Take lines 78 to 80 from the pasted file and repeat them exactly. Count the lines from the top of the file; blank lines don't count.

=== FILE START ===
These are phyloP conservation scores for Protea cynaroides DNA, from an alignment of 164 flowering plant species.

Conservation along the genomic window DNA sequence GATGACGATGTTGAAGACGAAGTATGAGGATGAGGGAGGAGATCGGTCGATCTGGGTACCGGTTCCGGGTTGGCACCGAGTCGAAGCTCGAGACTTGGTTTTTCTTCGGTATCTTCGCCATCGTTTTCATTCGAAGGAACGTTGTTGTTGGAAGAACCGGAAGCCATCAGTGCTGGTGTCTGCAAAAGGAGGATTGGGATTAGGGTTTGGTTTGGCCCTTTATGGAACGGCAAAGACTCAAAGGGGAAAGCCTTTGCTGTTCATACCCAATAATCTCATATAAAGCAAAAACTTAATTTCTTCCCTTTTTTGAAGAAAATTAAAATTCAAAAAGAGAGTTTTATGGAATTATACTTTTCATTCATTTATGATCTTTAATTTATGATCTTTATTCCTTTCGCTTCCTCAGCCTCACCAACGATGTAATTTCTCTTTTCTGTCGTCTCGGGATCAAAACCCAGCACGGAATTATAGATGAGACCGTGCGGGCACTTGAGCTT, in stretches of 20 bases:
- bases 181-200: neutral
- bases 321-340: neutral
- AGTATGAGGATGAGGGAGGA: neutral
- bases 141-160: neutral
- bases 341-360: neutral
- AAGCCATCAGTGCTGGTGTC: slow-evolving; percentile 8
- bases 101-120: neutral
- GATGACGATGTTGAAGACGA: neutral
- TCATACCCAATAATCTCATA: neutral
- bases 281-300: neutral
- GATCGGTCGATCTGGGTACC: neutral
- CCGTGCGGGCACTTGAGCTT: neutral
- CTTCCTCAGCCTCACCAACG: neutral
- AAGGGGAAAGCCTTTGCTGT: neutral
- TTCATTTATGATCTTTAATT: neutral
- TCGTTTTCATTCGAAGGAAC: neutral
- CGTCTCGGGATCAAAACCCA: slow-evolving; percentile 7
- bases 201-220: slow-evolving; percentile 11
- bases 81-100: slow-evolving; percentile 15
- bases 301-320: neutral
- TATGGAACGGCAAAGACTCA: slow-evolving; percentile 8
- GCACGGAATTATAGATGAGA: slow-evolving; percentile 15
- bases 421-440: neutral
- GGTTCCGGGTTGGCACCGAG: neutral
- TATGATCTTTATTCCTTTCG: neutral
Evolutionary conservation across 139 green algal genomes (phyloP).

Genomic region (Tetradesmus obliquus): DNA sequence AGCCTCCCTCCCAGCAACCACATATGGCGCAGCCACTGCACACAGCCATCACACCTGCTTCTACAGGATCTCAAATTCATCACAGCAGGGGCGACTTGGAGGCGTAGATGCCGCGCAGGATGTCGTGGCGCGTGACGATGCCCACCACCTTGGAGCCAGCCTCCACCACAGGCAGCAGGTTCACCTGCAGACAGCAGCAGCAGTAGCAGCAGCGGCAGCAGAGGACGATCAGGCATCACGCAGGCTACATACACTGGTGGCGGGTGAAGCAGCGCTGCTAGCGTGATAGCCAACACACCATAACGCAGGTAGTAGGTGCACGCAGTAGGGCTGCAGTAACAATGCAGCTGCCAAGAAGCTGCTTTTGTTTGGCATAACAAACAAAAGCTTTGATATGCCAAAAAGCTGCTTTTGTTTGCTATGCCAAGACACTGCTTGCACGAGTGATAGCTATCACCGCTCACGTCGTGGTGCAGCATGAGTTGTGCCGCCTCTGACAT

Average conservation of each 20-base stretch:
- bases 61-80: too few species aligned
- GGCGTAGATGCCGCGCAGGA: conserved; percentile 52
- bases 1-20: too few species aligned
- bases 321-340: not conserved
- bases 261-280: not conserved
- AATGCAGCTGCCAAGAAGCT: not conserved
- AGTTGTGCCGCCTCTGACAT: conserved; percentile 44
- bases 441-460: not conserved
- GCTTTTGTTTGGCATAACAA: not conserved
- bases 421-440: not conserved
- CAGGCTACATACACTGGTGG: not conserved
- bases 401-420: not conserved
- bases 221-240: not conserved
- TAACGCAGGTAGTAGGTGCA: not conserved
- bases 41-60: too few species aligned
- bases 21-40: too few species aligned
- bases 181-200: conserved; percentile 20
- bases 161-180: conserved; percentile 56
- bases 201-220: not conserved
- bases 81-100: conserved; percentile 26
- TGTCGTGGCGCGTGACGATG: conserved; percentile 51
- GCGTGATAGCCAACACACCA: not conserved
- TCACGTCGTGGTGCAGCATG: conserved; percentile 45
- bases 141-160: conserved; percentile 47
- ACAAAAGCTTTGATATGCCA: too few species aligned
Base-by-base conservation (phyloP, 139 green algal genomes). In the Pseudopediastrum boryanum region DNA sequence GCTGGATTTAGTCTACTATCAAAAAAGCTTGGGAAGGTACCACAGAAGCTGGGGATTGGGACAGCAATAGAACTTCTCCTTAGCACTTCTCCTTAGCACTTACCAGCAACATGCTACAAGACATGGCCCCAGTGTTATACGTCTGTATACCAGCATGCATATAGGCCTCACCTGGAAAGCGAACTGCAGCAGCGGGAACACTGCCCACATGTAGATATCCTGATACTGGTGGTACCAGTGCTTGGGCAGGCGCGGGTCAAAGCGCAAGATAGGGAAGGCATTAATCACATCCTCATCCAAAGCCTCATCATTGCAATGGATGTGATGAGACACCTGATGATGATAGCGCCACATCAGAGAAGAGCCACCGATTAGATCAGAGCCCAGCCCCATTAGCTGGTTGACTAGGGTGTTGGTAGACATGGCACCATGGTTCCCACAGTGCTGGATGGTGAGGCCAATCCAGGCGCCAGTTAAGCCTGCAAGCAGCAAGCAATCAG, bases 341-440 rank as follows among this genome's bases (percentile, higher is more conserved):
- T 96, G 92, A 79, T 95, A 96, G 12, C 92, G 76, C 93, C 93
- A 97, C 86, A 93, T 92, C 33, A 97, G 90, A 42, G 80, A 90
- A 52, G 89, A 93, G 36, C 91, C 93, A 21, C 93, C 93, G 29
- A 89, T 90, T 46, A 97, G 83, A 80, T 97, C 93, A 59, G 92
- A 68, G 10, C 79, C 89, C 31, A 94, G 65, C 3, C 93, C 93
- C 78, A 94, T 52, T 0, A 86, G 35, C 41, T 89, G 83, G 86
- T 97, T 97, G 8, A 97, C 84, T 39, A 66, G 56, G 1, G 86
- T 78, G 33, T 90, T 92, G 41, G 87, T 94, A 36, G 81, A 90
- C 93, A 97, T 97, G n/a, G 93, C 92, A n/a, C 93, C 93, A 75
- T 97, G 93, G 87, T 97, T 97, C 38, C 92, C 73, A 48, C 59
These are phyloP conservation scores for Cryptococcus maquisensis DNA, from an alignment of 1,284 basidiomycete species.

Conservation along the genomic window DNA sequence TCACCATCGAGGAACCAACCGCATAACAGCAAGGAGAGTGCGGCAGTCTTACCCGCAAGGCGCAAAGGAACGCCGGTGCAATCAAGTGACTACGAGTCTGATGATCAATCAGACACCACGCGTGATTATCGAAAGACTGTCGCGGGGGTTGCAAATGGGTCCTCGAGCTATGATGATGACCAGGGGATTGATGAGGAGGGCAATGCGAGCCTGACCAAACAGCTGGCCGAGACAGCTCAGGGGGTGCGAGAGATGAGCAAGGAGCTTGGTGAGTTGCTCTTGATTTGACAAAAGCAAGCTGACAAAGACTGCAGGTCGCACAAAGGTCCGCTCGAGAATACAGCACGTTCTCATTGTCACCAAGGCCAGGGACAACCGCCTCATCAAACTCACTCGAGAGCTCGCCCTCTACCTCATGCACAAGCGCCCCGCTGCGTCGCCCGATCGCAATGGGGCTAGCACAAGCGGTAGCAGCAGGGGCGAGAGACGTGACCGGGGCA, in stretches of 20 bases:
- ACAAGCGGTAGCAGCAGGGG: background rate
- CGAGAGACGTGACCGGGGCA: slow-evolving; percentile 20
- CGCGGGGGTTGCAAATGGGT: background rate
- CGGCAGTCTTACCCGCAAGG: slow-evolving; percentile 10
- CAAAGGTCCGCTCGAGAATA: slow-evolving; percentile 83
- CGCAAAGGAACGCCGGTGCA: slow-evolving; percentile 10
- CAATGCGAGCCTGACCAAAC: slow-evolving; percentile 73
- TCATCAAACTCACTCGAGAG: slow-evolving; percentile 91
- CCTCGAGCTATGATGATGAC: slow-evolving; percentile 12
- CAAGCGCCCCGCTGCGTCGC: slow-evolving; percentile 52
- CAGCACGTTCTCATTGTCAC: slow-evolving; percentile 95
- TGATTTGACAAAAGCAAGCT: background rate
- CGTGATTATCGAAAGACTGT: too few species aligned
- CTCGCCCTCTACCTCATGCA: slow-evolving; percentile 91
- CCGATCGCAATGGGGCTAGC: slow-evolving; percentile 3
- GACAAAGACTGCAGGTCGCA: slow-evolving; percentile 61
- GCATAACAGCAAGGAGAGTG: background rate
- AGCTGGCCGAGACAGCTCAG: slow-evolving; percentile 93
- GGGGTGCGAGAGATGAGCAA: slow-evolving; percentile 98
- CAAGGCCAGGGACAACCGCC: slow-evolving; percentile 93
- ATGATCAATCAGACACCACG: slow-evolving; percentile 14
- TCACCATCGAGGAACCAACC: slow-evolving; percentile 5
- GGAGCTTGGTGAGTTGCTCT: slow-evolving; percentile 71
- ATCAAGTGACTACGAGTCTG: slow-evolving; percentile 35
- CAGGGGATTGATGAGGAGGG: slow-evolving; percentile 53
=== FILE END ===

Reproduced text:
- CAAGCGCCCCGCTGCGTCGC: slow-evolving; percentile 52
- CAGCACGTTCTCATTGTCAC: slow-evolving; percentile 95
- TGATTTGACAAAAGCAAGCT: background rate